This is the only euphemism I will allow myself.
When I worked in scientific publishing I spent some time editing out the word ‘sacrifice’ from manuscripts submitted to The British Journal of Experimental Pathology. The most famous article ever published in this respected and long-standing, but rather staid, journal was ‘On the antibacterial action of cultures of a penicillium, with special reference to their use in the isolation of B. influenzae‘ published in 1929, and written by one Alexander Fleming. It took a few years to register, but this is now seen as the seminal article that paved the way for the discovery, study, manufacture and widespread use of modern antibiotics.
By the early 1980s, much of the work published in the journal was on T-cells, ‘helper’ cells, ‘natural killer’ cells and various others, all types of lymphocyte (white blood cell) important in the body’s immune response. Living up to the experimental part of the journal’s name, the experiments were carried out in rats and mice, rather than in humans. Between the experimental disease development and the examination of the cells under the electron microscope (or in some biochemical analysis) there came the necessary procedure of quickly getting the cells out of the laboratory rodents.
It was at this point that many of the authors claimed to ‘sacrifice’ the experimental animals. Some even tried to suggest the animals were ‘immolated’. I was having none of this. The Incas (or was it the Aztecs?) sacrificed their unfortunate victims on the altars of pagan gods, cutting out hearts in unholy bloody rituals, by all accounts. Self-immolation is the protest suicide of many religious cultures, even in modern times, tolerated perhaps because of the cleansing, auto-cremation of the flames. Lab rats are neither sacrificed nor immolated in the name of some scientific pseudo-deity, they are simply killed. They are killed out of scientific necessity, or at least out of expediency, but they are killed, not sacrificed. Just as animals are killed for food, or because they are agricultural pests, or because they do us harm.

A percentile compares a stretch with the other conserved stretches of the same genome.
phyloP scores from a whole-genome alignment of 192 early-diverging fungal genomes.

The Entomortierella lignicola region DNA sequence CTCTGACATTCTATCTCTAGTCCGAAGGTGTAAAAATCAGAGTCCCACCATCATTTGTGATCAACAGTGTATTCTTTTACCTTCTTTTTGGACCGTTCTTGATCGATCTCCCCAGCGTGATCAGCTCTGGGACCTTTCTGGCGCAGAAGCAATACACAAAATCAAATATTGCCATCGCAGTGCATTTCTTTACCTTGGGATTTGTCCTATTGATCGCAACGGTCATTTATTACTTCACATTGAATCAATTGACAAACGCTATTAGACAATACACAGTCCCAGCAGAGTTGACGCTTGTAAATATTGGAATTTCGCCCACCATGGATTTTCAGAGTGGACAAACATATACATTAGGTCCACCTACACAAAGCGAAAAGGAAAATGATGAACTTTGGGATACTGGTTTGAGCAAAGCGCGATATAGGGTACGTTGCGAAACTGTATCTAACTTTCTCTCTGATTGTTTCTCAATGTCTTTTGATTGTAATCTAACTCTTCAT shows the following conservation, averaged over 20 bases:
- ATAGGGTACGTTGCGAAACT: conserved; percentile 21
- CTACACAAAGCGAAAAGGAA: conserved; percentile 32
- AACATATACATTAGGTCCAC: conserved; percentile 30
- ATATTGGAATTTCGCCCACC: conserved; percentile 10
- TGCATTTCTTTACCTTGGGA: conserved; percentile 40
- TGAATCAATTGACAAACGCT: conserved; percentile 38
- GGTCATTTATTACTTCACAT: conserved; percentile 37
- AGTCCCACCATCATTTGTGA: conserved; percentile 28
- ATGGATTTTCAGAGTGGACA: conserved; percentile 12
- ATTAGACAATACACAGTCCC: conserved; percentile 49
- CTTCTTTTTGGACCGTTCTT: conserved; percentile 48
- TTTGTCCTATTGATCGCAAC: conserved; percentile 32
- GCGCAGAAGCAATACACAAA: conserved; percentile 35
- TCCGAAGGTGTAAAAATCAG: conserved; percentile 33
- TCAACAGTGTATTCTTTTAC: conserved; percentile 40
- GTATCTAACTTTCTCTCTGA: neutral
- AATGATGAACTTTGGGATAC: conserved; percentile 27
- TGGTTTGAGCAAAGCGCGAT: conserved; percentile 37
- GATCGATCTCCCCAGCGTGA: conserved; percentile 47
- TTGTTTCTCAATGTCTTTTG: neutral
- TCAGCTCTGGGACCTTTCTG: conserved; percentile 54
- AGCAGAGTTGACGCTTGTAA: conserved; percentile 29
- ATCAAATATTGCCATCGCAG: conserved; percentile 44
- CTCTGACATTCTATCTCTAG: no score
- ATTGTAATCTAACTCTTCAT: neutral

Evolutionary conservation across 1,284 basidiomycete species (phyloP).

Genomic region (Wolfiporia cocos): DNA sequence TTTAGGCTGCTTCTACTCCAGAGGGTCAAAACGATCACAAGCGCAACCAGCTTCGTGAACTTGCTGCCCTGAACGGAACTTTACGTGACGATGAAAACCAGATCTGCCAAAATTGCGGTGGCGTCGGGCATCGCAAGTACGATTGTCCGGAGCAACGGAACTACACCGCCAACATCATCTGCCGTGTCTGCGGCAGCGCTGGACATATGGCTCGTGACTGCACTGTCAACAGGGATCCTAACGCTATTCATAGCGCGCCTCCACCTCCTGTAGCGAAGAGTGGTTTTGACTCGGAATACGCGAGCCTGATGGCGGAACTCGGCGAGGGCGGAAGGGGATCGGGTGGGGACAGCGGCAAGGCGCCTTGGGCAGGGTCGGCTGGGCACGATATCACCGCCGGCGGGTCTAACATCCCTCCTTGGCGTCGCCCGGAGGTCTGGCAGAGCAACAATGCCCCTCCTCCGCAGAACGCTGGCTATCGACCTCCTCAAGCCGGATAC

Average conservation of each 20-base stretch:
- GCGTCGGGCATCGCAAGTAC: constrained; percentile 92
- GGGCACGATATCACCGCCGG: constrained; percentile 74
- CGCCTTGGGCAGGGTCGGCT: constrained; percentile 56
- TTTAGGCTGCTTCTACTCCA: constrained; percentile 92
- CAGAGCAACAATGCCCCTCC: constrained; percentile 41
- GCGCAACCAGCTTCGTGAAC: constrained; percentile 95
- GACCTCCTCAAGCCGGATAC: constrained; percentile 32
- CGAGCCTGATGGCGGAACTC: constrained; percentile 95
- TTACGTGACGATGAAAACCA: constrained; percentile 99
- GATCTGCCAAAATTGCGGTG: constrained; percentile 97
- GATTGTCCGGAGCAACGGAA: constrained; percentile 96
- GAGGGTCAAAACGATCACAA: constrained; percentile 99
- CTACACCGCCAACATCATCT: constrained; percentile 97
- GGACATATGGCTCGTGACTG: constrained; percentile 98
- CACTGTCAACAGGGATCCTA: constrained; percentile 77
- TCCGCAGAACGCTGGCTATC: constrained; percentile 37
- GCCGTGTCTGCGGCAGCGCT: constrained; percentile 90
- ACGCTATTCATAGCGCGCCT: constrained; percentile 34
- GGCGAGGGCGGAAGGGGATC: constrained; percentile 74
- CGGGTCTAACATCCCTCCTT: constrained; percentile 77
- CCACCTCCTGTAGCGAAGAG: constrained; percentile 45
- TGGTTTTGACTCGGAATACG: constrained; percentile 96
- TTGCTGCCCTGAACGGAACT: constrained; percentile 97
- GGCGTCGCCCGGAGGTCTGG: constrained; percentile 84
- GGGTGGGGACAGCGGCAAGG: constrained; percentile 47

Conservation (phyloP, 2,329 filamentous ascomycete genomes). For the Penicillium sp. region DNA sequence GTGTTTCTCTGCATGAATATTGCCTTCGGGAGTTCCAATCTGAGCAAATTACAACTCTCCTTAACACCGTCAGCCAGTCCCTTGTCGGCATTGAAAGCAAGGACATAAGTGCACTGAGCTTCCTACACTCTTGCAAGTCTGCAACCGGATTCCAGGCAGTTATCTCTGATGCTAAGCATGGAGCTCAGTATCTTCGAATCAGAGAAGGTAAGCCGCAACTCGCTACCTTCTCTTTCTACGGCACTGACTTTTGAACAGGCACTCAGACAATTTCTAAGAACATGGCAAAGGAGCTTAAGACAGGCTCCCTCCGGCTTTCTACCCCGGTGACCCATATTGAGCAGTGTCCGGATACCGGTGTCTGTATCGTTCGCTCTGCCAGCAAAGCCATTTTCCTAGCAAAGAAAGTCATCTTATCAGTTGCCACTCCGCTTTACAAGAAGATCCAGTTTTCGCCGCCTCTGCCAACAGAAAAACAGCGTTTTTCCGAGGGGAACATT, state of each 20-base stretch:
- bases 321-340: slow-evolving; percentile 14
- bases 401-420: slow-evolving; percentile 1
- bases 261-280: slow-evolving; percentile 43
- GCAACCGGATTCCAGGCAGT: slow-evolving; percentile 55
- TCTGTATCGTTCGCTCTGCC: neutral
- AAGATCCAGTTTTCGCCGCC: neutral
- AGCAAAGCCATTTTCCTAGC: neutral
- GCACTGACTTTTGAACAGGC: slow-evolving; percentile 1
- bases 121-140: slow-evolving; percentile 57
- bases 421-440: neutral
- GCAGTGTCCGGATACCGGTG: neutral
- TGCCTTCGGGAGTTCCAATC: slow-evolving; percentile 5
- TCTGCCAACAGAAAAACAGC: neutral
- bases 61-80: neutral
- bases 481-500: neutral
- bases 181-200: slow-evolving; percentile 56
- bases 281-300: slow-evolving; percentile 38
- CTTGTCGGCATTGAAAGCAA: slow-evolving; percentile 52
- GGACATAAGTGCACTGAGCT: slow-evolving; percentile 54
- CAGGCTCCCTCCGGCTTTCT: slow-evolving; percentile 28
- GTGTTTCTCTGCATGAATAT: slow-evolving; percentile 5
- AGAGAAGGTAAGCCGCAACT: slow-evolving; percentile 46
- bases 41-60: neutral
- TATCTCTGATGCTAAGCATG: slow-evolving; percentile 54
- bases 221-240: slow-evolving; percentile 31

This was just around the time that antivivisection feelings were beginning to run rife. Words like ‘kill’, ‘death’, ‘slaughter’ were coyly avoided by some scientists, aware of the cultural weight these simple and previously convenient terms now carried.
Perhaps it was because I was an entomologist, so I was used to killing insects. I never sacrificed one at the communion table of entomology, and I never immolated any either.
I subedited the journal for a year or so. During that time I doubt anyone (certainly not the editors, and probably not even the authors themselves) noticed my attempts to cleanse their research papers of this particular euphemism. The next subeditor more than likely turned a blind eye to these particular turns of phrase. We all have our foibles. Abhorrence of euphemisms is mine.
When caught short, out in the wilds, obeying the call of nature is sometimes a necessary function. Two functions, perhaps. It can, on occasion, add several species of Scarabaeidae to a site species list, but on no account should the records give, as they did in several early 20th century beetle lists, ‘in stercore humano’.